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North Bend expands tattoo zone, but current business is still out

For the third time this year, North Bend’s City Council voted on city zoning regarding tattoo parlors and piercing businesses. Also for the third time, the council has expanded the areas in which those businesses can operate, although with split votes and some dissatisfaction.

The latest change, approved 4-3 at the council’s Tuesday, Dec. 3, meeting, permits the businesses in the previously approved Interchange Commercial and Interchange Mixed-Use zone north of I-90, and now in the Downtown Commercial zones, but only for properties facing or abutting North Bend Way or Bendigo Boulevard.

It still doesn’t permit David Herman, the tattoo artist who announced plans to open a home-based business here on April 1, to operate his Ballarat Avenue shop legally, however.

Herman’s plans prompted the city’s first action on tattoo parlors, a ban on them as home-based businesses regardless of the property’s zoning, at its March 5 meeting. That action triggered an after-the fact review by the city’s planning commission and several public hearings.

It also drew strong responses from citizens who contacted their councilmen with feedback both for and against the code change, and comments on tattoos in general.

Planning commissioners also felt strongly about the issue, and addressed the council June 18, unanimously recommending major changes to the code for tattoo parlors and piercing studios. They rejected many of the council’s premises for its initial action against tattoo parlors, saying tattoos are becoming very common and the businesses are not the sensitive use the city’s zoning was treating them as.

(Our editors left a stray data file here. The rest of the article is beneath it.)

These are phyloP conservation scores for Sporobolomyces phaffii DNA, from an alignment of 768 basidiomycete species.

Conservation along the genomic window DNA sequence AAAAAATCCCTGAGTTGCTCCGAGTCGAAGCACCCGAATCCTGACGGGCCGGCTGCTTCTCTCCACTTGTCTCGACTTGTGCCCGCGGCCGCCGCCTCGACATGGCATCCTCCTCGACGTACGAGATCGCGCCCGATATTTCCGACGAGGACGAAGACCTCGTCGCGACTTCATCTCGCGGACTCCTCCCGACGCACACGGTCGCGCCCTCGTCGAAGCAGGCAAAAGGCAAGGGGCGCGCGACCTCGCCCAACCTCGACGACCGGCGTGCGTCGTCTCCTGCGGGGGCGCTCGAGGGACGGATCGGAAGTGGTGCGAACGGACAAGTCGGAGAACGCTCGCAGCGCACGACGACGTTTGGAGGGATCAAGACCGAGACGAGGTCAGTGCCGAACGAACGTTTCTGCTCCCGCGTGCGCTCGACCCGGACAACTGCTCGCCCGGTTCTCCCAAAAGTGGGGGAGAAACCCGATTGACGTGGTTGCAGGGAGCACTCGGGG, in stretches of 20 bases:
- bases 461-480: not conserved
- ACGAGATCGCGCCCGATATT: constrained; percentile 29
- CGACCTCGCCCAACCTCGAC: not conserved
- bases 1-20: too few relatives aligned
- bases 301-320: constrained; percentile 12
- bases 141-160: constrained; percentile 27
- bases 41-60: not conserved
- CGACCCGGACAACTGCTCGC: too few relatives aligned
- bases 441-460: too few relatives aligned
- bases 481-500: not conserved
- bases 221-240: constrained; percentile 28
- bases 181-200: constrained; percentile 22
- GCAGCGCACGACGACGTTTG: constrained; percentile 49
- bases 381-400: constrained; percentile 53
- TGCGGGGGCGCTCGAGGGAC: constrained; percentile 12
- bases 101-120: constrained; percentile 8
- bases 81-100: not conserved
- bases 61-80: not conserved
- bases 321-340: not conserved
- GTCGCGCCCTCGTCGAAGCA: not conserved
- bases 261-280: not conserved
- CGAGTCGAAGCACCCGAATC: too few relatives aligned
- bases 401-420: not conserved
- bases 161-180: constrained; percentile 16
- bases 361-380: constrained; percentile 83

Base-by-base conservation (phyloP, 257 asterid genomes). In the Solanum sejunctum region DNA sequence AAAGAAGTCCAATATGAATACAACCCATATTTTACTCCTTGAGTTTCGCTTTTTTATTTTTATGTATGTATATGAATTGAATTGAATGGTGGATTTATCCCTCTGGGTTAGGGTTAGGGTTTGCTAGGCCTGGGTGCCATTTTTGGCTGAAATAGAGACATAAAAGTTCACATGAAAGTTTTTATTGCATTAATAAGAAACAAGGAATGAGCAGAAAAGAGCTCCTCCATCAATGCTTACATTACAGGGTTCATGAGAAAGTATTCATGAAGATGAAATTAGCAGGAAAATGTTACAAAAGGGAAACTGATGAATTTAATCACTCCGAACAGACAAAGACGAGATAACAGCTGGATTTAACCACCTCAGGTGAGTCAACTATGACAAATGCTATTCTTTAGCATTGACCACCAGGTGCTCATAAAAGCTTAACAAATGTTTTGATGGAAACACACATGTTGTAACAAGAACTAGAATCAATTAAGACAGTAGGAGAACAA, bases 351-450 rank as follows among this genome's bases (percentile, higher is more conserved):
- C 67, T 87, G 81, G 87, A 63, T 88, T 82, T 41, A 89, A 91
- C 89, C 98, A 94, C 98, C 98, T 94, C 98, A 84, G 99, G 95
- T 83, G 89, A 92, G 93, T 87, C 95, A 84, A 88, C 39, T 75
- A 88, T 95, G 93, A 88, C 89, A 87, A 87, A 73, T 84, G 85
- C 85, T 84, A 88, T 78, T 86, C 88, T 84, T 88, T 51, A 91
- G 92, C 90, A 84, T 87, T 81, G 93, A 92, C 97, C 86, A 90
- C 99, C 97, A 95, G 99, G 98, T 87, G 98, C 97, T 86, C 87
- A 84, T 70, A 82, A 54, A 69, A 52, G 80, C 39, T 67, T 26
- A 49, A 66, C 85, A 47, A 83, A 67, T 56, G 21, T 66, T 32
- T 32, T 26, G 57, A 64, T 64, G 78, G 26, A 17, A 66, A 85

Council adopted only part of their recommendations, approving the businesses in the above-mentioned IC and IMU zones and banning them in the previously permitted Employment Park-2 zone. Councilmen were opposed to permitting them in the Neighborhood Business and throughout the Downtown Commercial zones, but asked the commission to develop more specific recommendations for within the DC zone.

When those recommendations were presented to the council Dec. 3, they were considered in the context of public comment from two citizens at the meeting asking the council to be supportive of small businesses and open-minded about tattoos, and a collection of letters from downtown businesses opposed to having a tattoo parlor operating nearby.

Before the council voted, Councilman Dee Williamson proposed an amendment to the code, to ban tattoo parlors and piercing studios from North Bend’s historic commercial district, roughly the 100 block of West North Bend Way, zoned DC.

“This, in my opinion, is listening to the concerns of the citizens that are directly impacted in that area,” he said.

Williamson’s amendment failed by one vote, the same margin by which the final code change was approved. The final vote was Williamson, David Cook and Ryan Kolodejchuk in favor of the failed amendment and opposed to the code change, against Alan Gothelf, Ross Loudenback, Jeanne Pettersen, and Jonathan Rosen.

 

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